- Programming content overview
- Tracking progress of programming students
- Classroom debugging guide
- Pair programming in the classroom
- Teaching guide: Intro to JS - Drawing Basics
- Teaching guide: Intro to JS - Coloring
- Teaching guide: Intro to JS - Variables
- Teaching guide: Intro to JS - Animation basics
- Teaching guide: Intro to JS - Interactive Programs
- Teaching guide: Intro to JS - Resizing with variable expressions
- Teaching guide: Intro to JS - Text and strings
- Teaching guide: Intro to JS - Functions
- Teaching guide: Intro to JS - Logic and if statements
- Teaching guide: Intro to JS - Looping
- Teaching guide: Intro to JS - Arrays
- Teaching guide: Intro to JS - Objects
- Teaching guide: Intro to JS - Object-oriented design
- Programming classroom handouts
- Additional programming projects
- Lesson plans: teaching programming in the classroom
- Programming case study: Encouraging cross-disciplinary projects
- Programming case study: Going beyond the KA curriculum
- Programming case study: Teaching an elementary school class
Teaching guide: Intro to JS - Resizing with variable expressions
This is a teaching guide for the Intro to JS lesson on Resizing with variable expressions.
Depending on the level of your students, you could mark this as a "bonus" lesson. This is one of the hardest lessons, and students can learn the rest of the course even if they struggle with the concepts in this lesson. Try it out in your class and see what the response is like.
What the student will learn
- How to use variables to draw groups of shapes that can be easily resized by changing a single variable.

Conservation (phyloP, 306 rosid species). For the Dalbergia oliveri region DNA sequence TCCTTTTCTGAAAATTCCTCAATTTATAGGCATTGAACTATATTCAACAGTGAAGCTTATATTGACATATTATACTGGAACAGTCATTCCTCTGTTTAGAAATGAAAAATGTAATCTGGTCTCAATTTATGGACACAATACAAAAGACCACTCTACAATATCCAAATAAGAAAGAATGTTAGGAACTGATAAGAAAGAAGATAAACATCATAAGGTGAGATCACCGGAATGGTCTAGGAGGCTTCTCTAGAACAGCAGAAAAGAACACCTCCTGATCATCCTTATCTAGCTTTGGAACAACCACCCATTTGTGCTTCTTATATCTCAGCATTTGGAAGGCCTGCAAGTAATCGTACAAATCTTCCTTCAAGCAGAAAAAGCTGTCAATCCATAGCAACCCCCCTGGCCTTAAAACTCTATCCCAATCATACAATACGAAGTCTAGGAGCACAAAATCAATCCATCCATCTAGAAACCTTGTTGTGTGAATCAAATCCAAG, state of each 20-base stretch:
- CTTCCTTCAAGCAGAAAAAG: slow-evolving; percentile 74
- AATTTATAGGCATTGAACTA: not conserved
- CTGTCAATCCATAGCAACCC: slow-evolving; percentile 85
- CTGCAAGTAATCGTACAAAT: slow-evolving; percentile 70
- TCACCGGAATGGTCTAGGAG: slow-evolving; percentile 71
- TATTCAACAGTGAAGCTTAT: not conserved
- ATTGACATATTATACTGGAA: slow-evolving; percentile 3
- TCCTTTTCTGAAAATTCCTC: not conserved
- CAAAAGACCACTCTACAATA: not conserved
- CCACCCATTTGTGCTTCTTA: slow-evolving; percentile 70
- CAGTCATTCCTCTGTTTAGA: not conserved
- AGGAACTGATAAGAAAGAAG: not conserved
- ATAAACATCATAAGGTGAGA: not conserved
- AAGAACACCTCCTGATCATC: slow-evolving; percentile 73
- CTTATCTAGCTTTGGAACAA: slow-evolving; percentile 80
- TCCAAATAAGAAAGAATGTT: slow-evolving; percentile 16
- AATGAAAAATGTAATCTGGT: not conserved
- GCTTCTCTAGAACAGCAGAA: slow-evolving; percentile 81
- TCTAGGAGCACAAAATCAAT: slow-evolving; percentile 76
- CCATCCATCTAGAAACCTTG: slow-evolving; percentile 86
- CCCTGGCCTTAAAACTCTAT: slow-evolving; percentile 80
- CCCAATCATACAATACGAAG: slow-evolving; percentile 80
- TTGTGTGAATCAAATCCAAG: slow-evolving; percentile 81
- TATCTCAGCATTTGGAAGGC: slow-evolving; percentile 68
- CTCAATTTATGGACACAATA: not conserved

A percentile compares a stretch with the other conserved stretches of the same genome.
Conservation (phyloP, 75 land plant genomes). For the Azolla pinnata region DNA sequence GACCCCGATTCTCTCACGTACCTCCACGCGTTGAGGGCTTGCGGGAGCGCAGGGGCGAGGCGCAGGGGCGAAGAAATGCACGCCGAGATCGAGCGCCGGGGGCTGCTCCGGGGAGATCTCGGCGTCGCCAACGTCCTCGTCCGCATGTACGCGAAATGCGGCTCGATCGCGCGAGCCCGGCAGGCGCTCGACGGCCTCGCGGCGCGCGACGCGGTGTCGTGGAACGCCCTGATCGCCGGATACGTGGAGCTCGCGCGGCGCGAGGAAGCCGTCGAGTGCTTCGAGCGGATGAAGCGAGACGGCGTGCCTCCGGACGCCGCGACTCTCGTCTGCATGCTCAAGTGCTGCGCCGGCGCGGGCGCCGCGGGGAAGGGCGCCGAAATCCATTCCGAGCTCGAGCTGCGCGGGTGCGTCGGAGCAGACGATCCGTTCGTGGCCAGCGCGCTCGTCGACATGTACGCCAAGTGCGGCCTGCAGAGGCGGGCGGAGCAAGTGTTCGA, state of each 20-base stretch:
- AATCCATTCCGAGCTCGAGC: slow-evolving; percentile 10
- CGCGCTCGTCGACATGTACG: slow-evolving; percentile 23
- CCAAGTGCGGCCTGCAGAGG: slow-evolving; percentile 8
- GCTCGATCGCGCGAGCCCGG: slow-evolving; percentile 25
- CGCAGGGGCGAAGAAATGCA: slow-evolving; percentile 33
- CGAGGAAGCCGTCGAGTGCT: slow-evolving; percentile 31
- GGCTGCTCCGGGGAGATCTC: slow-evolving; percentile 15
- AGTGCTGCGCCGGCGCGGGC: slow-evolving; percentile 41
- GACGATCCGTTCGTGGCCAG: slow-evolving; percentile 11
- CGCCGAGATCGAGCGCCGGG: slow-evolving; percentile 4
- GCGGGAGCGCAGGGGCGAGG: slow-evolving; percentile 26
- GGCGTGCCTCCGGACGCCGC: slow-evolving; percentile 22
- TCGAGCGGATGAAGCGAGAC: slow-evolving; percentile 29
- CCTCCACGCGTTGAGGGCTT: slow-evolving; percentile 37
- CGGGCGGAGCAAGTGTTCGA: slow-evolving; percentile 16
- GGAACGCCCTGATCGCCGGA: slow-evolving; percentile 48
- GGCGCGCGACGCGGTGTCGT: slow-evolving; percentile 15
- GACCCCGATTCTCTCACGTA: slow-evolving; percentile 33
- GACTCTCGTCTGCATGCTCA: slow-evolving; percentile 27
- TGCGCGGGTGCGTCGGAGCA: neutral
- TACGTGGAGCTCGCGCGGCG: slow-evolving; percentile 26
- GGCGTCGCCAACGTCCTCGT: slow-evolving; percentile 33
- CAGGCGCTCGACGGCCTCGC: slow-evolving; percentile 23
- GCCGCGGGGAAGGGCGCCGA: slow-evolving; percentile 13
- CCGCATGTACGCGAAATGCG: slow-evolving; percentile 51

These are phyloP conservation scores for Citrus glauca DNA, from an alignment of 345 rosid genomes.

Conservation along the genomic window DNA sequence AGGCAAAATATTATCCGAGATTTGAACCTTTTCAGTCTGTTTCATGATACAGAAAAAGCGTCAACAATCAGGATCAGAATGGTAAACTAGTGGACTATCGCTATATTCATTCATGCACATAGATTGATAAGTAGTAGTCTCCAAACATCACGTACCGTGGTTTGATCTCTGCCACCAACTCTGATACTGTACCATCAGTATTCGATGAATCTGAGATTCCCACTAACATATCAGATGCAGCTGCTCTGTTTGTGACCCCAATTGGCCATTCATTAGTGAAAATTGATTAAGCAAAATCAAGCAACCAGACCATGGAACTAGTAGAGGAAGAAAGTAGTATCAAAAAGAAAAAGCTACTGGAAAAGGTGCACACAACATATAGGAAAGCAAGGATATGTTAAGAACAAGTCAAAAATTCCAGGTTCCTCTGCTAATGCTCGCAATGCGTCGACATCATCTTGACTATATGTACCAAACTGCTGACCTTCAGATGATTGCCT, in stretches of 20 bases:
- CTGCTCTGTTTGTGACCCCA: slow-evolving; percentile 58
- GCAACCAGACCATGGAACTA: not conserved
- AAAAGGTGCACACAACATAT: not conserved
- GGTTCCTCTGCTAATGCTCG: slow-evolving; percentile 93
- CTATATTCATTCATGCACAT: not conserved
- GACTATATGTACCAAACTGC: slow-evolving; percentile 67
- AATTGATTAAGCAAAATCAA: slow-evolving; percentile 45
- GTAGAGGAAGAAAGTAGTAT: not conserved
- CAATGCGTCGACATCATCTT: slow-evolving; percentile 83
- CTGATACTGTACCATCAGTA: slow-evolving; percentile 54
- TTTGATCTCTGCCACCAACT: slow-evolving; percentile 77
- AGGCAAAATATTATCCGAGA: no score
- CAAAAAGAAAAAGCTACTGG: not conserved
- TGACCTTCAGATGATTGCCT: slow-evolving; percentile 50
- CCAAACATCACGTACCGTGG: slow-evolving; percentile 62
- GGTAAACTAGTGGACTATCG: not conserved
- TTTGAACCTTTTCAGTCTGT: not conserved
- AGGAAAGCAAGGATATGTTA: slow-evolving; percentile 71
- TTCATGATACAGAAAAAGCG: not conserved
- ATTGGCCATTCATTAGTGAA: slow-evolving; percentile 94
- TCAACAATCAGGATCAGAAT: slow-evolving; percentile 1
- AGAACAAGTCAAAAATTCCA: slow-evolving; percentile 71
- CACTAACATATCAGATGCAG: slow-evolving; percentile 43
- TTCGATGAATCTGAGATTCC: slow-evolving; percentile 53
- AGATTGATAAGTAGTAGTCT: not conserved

The student will be able to write code like:
Where students struggle
- As noted above, students generally have a hard time with this lesson - but they also say that it helps them understand variables much better once they do understand it.
- Some students, especially younger ones, struggle with the math that’s involved in coming up with the variable expressions. Encourage them to use grid paper to draw out the shapes, write down their proportions, and use a calculator to see what the relationships are of the numbers to each other. Once they program the numbers, remind them to try changing the numbers to see how the shapes change as a result.
- Some students wonder if they can use different sorts of math expressions - like
faceSize * 0.50,
faceSize / 2, and
faceSize * 1/2. All of those are valid in JS and mean the same thing.
Additional materials: Discussion questions
These are questions that you can ask students individually after they've done the lesson, or lead a group discussion around, if everyone's gotten to the same point.
- Show the diagram of an animal body (penguin, human, etc). What variables might you use to program the body and its parts (face, limbs)? You can even try measuring each other to see what the proportions are, like what fraction legs are compared to height.
- Show the diagram of a building. What variables might you use to program the building and its parts (windows, doors, etc)?
Additional materials: Trivia questions
These can be fun to do as a class after everyone’s gotten through the lesson. They can also lead to discussion about which questions are the hardest. Play them on Quizizz.
Want to join the conversation?
- This Quizizz is the same as the Interactive Programs.(1 vote)